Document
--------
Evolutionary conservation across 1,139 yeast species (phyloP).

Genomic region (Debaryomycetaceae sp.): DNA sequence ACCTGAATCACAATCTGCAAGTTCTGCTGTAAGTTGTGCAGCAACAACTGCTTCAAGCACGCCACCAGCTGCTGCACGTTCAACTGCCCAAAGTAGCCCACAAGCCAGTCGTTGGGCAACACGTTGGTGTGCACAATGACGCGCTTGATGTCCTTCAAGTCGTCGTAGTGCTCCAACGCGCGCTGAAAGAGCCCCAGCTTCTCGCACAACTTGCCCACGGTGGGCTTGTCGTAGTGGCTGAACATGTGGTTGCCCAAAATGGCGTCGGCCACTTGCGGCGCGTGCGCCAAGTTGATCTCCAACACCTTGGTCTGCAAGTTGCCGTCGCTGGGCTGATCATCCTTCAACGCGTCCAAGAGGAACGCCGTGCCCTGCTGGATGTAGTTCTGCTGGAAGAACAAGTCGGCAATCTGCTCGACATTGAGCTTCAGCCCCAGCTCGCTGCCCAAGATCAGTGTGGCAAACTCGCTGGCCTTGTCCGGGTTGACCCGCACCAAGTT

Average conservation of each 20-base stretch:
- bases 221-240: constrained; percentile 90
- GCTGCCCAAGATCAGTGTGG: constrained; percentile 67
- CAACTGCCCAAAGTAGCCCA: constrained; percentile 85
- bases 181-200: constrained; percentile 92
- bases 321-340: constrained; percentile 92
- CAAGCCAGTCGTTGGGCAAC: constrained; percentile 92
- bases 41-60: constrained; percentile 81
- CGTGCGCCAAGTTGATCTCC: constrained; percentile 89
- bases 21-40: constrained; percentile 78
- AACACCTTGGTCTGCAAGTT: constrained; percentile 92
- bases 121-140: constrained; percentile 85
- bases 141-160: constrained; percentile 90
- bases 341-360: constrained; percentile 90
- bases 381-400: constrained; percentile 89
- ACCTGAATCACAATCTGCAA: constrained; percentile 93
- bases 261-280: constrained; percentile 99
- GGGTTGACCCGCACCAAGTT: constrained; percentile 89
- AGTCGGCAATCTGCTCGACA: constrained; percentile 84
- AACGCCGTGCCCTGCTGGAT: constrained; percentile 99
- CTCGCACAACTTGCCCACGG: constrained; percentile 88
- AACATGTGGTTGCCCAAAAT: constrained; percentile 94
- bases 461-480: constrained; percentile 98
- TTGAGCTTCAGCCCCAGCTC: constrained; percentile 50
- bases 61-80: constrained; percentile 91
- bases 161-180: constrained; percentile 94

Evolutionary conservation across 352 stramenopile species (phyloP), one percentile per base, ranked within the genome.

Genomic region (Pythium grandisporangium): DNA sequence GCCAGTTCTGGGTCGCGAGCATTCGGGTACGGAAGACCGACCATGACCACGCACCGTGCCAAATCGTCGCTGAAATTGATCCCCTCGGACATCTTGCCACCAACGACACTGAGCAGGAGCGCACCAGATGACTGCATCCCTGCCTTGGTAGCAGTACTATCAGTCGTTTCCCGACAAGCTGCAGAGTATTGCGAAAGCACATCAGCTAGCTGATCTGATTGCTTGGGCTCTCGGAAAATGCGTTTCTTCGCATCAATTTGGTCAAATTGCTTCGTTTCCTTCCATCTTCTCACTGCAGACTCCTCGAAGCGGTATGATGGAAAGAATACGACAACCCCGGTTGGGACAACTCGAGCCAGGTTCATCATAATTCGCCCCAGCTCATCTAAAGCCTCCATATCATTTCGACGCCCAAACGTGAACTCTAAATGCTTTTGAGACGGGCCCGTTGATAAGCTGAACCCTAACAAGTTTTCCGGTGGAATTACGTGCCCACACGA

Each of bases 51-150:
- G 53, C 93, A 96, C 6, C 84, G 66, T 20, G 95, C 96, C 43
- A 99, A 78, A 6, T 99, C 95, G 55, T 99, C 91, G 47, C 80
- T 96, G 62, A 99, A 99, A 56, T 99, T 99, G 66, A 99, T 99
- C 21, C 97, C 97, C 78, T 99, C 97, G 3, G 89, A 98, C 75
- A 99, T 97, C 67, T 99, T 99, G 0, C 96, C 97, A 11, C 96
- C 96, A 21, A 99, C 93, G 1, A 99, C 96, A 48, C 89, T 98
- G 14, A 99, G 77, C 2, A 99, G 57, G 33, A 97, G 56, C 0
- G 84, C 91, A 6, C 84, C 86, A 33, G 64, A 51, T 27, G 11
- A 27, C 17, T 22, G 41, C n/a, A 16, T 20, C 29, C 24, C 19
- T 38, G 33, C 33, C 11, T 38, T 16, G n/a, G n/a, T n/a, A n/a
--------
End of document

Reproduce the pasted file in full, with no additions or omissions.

Evolutionary conservation across 1,139 yeast species (phyloP).

Genomic region (Debaryomycetaceae sp.): DNA sequence ACCTGAATCACAATCTGCAAGTTCTGCTGTAAGTTGTGCAGCAACAACTGCTTCAAGCACGCCACCAGCTGCTGCACGTTCAACTGCCCAAAGTAGCCCACAAGCCAGTCGTTGGGCAACACGTTGGTGTGCACAATGACGCGCTTGATGTCCTTCAAGTCGTCGTAGTGCTCCAACGCGCGCTGAAAGAGCCCCAGCTTCTCGCACAACTTGCCCACGGTGGGCTTGTCGTAGTGGCTGAACATGTGGTTGCCCAAAATGGCGTCGGCCACTTGCGGCGCGTGCGCCAAGTTGATCTCCAACACCTTGGTCTGCAAGTTGCCGTCGCTGGGCTGATCATCCTTCAACGCGTCCAAGAGGAACGCCGTGCCCTGCTGGATGTAGTTCTGCTGGAAGAACAAGTCGGCAATCTGCTCGACATTGAGCTTCAGCCCCAGCTCGCTGCCCAAGATCAGTGTGGCAAACTCGCTGGCCTTGTCCGGGTTGACCCGCACCAAGTT

Average conservation of each 20-base stretch:
- bases 221-240: constrained; percentile 90
- GCTGCCCAAGATCAGTGTGG: constrained; percentile 67
- CAACTGCCCAAAGTAGCCCA: constrained; percentile 85
- bases 181-200: constrained; percentile 92
- bases 321-340: constrained; percentile 92
- CAAGCCAGTCGTTGGGCAAC: constrained; percentile 92
- bases 41-60: constrained; percentile 81
- CGTGCGCCAAGTTGATCTCC: constrained; percentile 89
- bases 21-40: constrained; percentile 78
- AACACCTTGGTCTGCAAGTT: constrained; percentile 92
- bases 121-140: constrained; percentile 85
- bases 141-160: constrained; percentile 90
- bases 341-360: constrained; percentile 90
- bases 381-400: constrained; percentile 89
- ACCTGAATCACAATCTGCAA: constrained; percentile 93
- bases 261-280: constrained; percentile 99
- GGGTTGACCCGCACCAAGTT: constrained; percentile 89
- AGTCGGCAATCTGCTCGACA: constrained; percentile 84
- AACGCCGTGCCCTGCTGGAT: constrained; percentile 99
- CTCGCACAACTTGCCCACGG: constrained; percentile 88
- AACATGTGGTTGCCCAAAAT: constrained; percentile 94
- bases 461-480: constrained; percentile 98
- TTGAGCTTCAGCCCCAGCTC: constrained; percentile 50
- bases 61-80: constrained; percentile 91
- bases 161-180: constrained; percentile 94

Evolutionary conservation across 352 stramenopile species (phyloP), one percentile per base, ranked within the genome.

Genomic region (Pythium grandisporangium): DNA sequence GCCAGTTCTGGGTCGCGAGCATTCGGGTACGGAAGACCGACCATGACCACGCACCGTGCCAAATCGTCGCTGAAATTGATCCCCTCGGACATCTTGCCACCAACGACACTGAGCAGGAGCGCACCAGATGACTGCATCCCTGCCTTGGTAGCAGTACTATCAGTCGTTTCCCGACAAGCTGCAGAGTATTGCGAAAGCACATCAGCTAGCTGATCTGATTGCTTGGGCTCTCGGAAAATGCGTTTCTTCGCATCAATTTGGTCAAATTGCTTCGTTTCCTTCCATCTTCTCACTGCAGACTCCTCGAAGCGGTATGATGGAAAGAATACGACAACCCCGGTTGGGACAACTCGAGCCAGGTTCATCATAATTCGCCCCAGCTCATCTAAAGCCTCCATATCATTTCGACGCCCAAACGTGAACTCTAAATGCTTTTGAGACGGGCCCGTTGATAAGCTGAACCCTAACAAGTTTTCCGGTGGAATTACGTGCCCACACGA

Each of bases 51-150:
- G 53, C 93, A 96, C 6, C 84, G 66, T 20, G 95, C 96, C 43
- A 99, A 78, A 6, T 99, C 95, G 55, T 99, C 91, G 47, C 80
- T 96, G 62, A 99, A 99, A 56, T 99, T 99, G 66, A 99, T 99
- C 21, C 97, C 97, C 78, T 99, C 97, G 3, G 89, A 98, C 75
- A 99, T 97, C 67, T 99, T 99, G 0, C 96, C 97, A 11, C 96
- C 96, A 21, A 99, C 93, G 1, A 99, C 96, A 48, C 89, T 98
- G 14, A 99, G 77, C 2, A 99, G 57, G 33, A 97, G 56, C 0
- G 84, C 91, A 6, C 84, C 86, A 33, G 64, A 51, T 27, G 11
- A 27, C 17, T 22, G 41, C n/a, A 16, T 20, C 29, C 24, C 19
- T 38, G 33, C 33, C 11, T 38, T 16, G n/a, G n/a, T n/a, A n/a